September is National Service Dog Month, a time to honor the pups that go above and beyond to help their humans live fulfilling, independent lives. Today we’re shining the spotlight on the first official U.S. service dog: Sergeant Stubby, a WWI canine hero. A Fort Bragg, NC veterinarian discusses this extraordinary pooch below.
Stubby didn’t graduate service dog school as today’s working dogs do. The pooch was a stray, who started sniffing around for leftovers near an area where recruits were training. The homeless dog soon charmed the newly-enlisted men, and formed a close bond with a man named Robert Conroy.
Conroy taught Stubby several commands, but one in particular has literally gone down in history. Stubby learned to salute by raising a paw while sitting back on his hind legs. That trick turned out to be a lifesaver. Stubby’s new pals snuck him onto the (original) USS Minnesota when they deployed, and their CO soon spotted the four-legged stowaway. Before the officer even had time to chew anyone out, the pup sat back on his haunches and saluted. Smart dog!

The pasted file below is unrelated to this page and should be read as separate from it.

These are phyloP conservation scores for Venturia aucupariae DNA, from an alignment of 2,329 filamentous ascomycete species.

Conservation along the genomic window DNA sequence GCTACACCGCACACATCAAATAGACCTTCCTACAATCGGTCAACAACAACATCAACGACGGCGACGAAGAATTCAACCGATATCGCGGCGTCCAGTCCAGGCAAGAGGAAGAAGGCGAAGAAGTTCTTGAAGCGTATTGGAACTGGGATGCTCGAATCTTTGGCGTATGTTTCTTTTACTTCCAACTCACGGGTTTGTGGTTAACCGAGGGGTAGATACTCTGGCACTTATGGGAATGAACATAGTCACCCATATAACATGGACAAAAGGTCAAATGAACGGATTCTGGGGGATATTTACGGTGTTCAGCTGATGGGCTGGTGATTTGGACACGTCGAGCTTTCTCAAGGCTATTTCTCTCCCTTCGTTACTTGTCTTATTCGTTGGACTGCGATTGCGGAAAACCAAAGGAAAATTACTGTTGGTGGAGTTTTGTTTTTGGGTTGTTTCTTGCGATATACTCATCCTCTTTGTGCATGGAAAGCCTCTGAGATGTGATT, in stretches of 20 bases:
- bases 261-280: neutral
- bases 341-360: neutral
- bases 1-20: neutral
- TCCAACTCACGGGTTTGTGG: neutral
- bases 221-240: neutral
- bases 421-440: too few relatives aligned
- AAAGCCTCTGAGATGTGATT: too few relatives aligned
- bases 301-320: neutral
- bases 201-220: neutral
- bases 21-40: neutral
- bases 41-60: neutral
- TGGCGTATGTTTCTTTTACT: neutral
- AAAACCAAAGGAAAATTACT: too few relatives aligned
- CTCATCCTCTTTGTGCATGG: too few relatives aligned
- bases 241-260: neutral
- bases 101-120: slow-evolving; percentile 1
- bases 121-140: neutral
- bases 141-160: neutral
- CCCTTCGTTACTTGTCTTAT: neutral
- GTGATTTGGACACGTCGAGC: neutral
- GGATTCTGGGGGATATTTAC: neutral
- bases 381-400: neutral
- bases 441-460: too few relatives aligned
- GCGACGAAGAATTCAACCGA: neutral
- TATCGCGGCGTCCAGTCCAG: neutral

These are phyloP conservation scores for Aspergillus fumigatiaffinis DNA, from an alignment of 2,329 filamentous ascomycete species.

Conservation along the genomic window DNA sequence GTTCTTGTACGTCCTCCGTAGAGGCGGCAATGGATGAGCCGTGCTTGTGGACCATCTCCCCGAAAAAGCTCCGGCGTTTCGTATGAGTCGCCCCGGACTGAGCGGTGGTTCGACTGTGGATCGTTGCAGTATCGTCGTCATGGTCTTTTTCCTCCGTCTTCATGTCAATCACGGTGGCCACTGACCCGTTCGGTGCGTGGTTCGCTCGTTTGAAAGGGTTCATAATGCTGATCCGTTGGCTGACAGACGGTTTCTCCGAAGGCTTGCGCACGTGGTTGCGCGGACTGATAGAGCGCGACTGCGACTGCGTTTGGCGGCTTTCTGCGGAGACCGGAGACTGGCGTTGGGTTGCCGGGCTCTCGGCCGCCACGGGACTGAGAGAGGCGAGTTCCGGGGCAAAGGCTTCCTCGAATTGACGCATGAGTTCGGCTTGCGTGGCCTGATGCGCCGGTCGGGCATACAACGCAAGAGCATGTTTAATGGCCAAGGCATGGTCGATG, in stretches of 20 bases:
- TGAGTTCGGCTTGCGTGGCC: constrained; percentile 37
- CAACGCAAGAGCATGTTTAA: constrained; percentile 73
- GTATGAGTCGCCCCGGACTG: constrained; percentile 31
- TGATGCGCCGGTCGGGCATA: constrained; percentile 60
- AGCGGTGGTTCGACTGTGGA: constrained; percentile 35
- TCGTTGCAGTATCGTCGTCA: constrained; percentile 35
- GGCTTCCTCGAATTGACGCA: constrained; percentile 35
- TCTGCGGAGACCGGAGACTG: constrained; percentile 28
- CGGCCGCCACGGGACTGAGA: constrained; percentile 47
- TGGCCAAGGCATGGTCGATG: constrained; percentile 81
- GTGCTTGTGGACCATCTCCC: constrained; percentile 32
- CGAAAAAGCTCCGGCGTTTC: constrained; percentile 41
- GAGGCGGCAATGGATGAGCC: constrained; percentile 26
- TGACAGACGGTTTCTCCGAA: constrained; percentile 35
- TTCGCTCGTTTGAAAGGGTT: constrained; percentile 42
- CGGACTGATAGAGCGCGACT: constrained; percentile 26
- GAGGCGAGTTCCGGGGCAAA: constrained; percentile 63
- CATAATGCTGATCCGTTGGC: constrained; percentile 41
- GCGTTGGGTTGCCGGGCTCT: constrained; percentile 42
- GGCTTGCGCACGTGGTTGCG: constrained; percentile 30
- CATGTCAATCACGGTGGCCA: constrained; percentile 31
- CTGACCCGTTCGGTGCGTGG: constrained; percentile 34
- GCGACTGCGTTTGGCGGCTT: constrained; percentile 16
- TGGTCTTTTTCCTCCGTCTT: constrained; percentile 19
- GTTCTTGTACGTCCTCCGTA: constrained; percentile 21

Stubby’s story would have been extraordinary if it had ended there, but that fateful salute was just the beginning. The canine was on active duty for 18 months, and became extremely astute at both locating wounded soldiers and warning his pals of incoming artillery shell and gas attacks. He also warned the town of Seicheprey, France, receiving a specially-made uniform as thanks from the town’s women. The pooch also made waves by catching a German soldier by the seat of his pants and holding him until American soldiers arrived. Stubby earned three service stripes for his valor, and also became the unofficial mascot of the 102nd Infantry Regiment.
Over the course of his life, Stubby met three American Presidents: Woodrow Wilson, Warren G. Harding, and Calvin Coolidge. He made the papers several times, and was called the most decorated war dog of the Great War. He remains the only dog to have been promoted to sergeant through combat.
Though Stubby passed away in 1926, he is not forgotten. His remains are at the Smithsonian Institution, and there are statues of him at the Veteran’s Memorial Park in Middletown, CT and the Museum of the Dog in NYC. In 2018, his story made it to the silver screen in the film Sgt. Stubby: An American Hero.
As your pet hospital, we’re here to help! Contact us anytime!